During this conversation, Jesus asked me if I trusted him. I told him that I was close to it but couldn’t say yes just yet. Then he asked me to tell him about himself and what I liked about him. Like any honest friend, I told him I thought he was ridiculous (who asks that?!). I also told him he was a genius and he was glorious and majestic and incredibly inspiring.
He asked again if I trusted him. I told him I wanted to. We started watching the stars in the comfortable silence you can only enjoy with a good friend. The beauty was infinite and refreshing. The clouds eventually started creeping back in. First the Orion’s belt disappeared, then Vega and Saturn until the sky was mostly clouds. Before the stars disappeared completely, God whispered “I’m going behind the clouds again. I’ll still be here, but you may not see me. Do you trust me?”
I whispered back “Um, wait. Maybe. No. Ok, yes. I think so. I guess. Ok, I do.” (I have trust issues.)
This conversation sustained me the last several years where uncertainty has plagued every step. He said he would be hidden, so the feeling of darkness and flailing about was to be expected. Some days were harder than others to trust.
Like in the verses, his directive was clear: hope (that he had good things planned for me), courage (to move forward even when the path was hidden and painful), and patience (to listen for his voice even when I couldn’t see). I must be of good courage while he strengthened my heart and I waited.
In the years of waiting, I learned to find peace in uncertainty through hope, courage, and patience.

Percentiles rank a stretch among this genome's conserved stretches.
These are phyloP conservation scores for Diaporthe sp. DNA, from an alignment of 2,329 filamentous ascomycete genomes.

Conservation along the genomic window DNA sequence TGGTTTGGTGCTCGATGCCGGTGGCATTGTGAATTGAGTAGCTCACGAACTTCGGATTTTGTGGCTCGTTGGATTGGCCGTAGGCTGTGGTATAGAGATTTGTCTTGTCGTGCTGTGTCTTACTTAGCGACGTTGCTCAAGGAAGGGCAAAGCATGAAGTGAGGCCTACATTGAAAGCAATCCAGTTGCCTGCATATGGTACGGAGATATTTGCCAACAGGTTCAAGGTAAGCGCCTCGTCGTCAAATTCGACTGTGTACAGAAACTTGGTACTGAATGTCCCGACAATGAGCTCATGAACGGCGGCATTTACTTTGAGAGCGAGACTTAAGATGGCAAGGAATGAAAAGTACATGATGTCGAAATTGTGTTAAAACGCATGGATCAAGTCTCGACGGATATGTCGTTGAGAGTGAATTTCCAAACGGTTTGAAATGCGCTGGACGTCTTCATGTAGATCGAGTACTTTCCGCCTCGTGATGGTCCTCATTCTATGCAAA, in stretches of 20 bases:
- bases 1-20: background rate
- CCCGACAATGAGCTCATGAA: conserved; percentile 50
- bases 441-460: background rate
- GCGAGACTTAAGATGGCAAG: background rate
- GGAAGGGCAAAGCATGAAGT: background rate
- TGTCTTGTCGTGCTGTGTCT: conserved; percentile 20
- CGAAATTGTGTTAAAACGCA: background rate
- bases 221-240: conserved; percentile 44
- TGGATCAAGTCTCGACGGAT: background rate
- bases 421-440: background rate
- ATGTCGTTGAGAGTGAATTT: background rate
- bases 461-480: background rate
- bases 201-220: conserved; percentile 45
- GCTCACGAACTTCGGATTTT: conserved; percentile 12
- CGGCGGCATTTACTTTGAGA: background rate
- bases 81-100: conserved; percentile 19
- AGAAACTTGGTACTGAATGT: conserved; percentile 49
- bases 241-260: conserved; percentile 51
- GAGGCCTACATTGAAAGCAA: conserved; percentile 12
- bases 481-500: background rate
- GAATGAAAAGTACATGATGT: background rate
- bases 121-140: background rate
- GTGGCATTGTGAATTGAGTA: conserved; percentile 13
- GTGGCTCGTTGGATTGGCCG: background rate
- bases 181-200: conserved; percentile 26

The Saturday after Jesus’s death, while his friends and family were waiting for something to happen or maybe about to give up, we must not forget that he was busy fighting for us. He was silent and unseen. It looked like all was lost, that he had died and his mission failed, everything was falling apart. What they didn’t understand: he was working in the midst of it. We see it in hindsight, but they didn’t.
Such a mighty battle takes time. His death was for all humanity and he fought for every one of us. His heart and thoughts never left us even for a moment. Even though no one could see it. Even though his friends and family thought all hope was gone. He was still fighting. He was working on rising up from the dead! And then… he did it. He won.
He is still fighting for you and me as we navigate this new, strange season. Though for us the future is unknown, it isn’t to him.
Waiting in a fog is essential to finding abundant life. When the fog descends and we can’t see an inch in front of our faces, we can find beauty and peace in this silence if we choose it.
While we are waiting, Jesus wants to sit and have normal conversations with us. He wants us to get to know him. He wants us to trust him, even if he goes behind the clouds, even if you have a hard time admitting it like me.
Can you trust him in the wait? Can you trust that he hasn’t disappeared but that he’s fighting for you, that he has a plan and purpose for you, that he’s healing your spirit day by day? It’s the Saturday before Easter. He is working. He is fighting for us.
Hope. Courage. Patience.